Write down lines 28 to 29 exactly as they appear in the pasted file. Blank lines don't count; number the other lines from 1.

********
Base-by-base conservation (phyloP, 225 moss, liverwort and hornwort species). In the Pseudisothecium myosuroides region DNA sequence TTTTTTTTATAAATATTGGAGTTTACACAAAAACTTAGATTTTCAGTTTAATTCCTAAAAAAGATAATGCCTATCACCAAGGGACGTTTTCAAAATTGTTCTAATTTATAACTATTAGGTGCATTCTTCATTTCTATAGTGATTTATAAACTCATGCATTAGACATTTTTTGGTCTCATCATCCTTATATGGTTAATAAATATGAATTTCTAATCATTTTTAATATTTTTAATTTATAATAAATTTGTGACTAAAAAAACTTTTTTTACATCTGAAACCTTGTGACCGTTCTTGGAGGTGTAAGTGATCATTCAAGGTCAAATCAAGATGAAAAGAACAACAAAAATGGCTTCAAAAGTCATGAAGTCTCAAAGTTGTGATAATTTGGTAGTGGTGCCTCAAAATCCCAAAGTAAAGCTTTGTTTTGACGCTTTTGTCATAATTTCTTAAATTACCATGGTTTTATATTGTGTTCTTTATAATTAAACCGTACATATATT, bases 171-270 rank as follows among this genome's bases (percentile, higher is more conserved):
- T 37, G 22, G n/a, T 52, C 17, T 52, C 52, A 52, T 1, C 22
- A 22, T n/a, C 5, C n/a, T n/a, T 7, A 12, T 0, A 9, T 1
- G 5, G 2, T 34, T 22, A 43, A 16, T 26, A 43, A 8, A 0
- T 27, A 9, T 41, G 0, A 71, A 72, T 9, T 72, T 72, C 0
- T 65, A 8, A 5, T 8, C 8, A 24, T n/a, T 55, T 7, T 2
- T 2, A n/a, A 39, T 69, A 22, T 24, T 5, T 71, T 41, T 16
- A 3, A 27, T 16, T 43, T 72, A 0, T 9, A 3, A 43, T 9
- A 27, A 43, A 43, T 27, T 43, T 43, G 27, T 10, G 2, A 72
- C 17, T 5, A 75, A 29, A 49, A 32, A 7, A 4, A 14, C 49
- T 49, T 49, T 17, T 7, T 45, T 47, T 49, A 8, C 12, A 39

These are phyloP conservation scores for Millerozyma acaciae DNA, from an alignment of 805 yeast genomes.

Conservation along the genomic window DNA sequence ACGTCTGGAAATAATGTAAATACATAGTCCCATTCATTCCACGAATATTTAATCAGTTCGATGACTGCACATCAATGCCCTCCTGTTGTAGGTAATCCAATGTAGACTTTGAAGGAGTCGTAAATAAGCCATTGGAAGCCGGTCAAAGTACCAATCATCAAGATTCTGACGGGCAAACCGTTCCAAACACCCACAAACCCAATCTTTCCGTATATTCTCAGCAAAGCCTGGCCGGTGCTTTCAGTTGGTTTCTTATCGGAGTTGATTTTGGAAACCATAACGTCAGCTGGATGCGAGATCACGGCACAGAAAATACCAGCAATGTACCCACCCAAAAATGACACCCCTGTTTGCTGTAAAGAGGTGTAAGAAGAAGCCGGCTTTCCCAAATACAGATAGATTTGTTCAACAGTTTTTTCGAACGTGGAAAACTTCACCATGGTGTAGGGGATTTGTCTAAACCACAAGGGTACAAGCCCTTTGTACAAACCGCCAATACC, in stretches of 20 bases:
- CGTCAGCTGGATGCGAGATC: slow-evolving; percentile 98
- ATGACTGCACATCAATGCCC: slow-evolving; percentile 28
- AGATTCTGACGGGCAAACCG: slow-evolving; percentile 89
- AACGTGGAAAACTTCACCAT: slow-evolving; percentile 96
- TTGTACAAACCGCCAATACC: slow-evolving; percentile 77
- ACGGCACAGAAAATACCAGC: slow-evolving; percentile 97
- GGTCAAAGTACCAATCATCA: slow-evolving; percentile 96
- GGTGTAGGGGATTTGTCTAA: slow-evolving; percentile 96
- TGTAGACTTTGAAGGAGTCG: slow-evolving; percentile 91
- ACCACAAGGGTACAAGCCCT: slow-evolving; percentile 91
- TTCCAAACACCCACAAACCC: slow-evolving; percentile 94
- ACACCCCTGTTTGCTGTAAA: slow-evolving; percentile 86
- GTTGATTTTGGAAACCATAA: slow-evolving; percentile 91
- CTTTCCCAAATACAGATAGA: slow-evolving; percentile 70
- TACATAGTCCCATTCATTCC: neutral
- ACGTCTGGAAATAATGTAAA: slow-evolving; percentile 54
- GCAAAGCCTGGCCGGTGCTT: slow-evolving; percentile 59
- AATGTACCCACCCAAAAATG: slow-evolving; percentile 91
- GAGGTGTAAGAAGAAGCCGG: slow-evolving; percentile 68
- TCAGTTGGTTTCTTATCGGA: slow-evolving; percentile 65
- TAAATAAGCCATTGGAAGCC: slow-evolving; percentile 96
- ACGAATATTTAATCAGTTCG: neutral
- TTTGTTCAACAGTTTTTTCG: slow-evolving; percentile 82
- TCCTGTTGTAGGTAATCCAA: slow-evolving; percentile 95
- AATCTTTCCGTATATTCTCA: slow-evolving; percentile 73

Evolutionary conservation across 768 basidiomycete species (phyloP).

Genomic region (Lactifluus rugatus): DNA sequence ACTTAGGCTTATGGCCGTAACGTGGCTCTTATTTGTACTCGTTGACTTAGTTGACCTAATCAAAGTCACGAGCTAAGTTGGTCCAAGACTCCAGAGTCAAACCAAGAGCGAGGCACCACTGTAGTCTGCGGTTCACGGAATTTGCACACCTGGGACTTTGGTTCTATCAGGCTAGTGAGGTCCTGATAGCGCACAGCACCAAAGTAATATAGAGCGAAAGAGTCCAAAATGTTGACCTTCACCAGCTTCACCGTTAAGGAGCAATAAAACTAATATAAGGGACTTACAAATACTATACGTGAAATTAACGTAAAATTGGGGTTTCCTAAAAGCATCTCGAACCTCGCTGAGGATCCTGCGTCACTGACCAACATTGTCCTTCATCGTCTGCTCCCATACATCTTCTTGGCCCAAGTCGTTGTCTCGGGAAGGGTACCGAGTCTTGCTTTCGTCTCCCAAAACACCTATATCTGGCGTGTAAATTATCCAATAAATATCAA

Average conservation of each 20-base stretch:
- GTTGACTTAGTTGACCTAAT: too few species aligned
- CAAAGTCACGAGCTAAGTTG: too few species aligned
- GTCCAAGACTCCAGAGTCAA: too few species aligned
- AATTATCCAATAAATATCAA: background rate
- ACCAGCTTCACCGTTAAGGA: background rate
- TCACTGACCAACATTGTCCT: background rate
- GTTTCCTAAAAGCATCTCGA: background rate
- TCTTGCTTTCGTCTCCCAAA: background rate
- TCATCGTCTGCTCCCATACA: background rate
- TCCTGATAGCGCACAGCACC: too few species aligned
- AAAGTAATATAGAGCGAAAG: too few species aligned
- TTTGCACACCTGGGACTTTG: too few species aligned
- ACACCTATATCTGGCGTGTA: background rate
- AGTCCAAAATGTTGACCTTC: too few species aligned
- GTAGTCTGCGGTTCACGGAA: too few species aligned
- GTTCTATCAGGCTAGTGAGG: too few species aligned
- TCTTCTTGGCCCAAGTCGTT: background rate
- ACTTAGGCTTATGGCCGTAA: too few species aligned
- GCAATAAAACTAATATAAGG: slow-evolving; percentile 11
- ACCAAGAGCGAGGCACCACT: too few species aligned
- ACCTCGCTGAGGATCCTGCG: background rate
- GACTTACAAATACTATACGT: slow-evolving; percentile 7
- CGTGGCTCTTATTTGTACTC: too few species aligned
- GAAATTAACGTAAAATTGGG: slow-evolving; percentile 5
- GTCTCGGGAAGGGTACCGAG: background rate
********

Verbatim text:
- TACATAGTCCCATTCATTCC: neutral
- ACGTCTGGAAATAATGTAAA: slow-evolving; percentile 54